I’m looking at another interesting attempt to leverage 3D printing for public use by JulBox.
Julbox is another company using a user-design and 3D print business model, where they offer design freedom for users within a limited scope.
Essentially, they provide a surprisingly well-stocked library of basic 3D design functions centered around basic shapes like circles, triangles, common shapes and a set of pre-made templates. These are then modified using their web tool interface to create unique jewelry pieces.
There are literally hundreds of design elements to choose from, all pre-made to be easily produced, so there’s no worry whether a particular design won’t be 3D printable.
For this same reason they do not allow user-specified fonts in their text tool. Text is very important as it permits one to engrave names on pieces, or even make a piece out of name. However, in order to preserve the integrity of the production process, they’ve limited the usable fonts to only a few. But they’re not bad and should be usable for most purposes.
The tool allows you to join elements together as well as “engrave” objects on top of each other.
The design tool enables you to create bracelets, pendants and earrings. You’ll be able to specify not only the element design but also the chain length (if it’s a pendant necklace) and material (18k gold and silver are options).
I found the site to be extremely easy to use; anyone should be able to produce their own designs using this service.
Once you’ve made a design the next step is to purchase it. Here the company provides a unique price based on the size, shape and material selected. Be aware that gold and silver items will not be inexpensive.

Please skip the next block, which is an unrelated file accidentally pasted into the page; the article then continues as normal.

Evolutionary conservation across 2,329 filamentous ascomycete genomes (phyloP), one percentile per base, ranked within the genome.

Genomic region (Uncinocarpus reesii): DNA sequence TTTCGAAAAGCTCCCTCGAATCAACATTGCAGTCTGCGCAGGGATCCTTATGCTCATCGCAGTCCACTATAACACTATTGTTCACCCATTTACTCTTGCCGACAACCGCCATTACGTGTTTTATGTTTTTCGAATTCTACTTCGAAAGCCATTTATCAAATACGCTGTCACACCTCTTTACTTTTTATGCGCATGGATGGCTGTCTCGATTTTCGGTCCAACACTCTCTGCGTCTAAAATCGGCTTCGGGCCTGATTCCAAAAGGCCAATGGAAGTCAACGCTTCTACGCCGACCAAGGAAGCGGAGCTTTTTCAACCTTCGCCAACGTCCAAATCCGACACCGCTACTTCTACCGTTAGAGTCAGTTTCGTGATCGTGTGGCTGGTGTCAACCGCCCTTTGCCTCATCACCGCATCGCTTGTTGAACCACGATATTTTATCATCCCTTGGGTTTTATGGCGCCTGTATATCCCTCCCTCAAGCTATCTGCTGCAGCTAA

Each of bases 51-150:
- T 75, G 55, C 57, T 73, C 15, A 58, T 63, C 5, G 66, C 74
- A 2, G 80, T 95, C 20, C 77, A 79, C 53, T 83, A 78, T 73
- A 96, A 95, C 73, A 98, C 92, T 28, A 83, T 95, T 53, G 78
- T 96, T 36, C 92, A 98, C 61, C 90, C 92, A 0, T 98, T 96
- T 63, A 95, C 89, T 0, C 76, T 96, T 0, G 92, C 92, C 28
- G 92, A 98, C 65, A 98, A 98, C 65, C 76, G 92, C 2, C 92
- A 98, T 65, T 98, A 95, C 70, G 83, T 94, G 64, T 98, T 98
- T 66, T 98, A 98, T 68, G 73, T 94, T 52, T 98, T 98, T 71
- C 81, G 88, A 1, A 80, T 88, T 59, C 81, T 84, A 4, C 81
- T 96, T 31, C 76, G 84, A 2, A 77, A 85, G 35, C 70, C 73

Behind the scenes JulBox no doubt sends the completed designs to a 3D print service for actual production. It’s not clear which one is being used, but it might be a company like Shapeways, Sculpteo or i.Materialise. You’ll never know, as the printed and finished object will be shipped to you promptly after production.
There’s always been this worry whether the public would be able to get their heads around designing their own pieces, so one can wonder whether JulBox will succeed. However, I cannot imagine any way to make the interface any more straightforward than JulBox has done.
It seems to me that the issue here is really one of publicity: I think people would actually use this system if they only knew about it. To that end, JulBox appears to have a fairly comprehensive social media strategy whereby designers can quickly post their designs for distribution to friends and others.
If you need custom jewelry for yourself or someone special, you might give JulBox a try.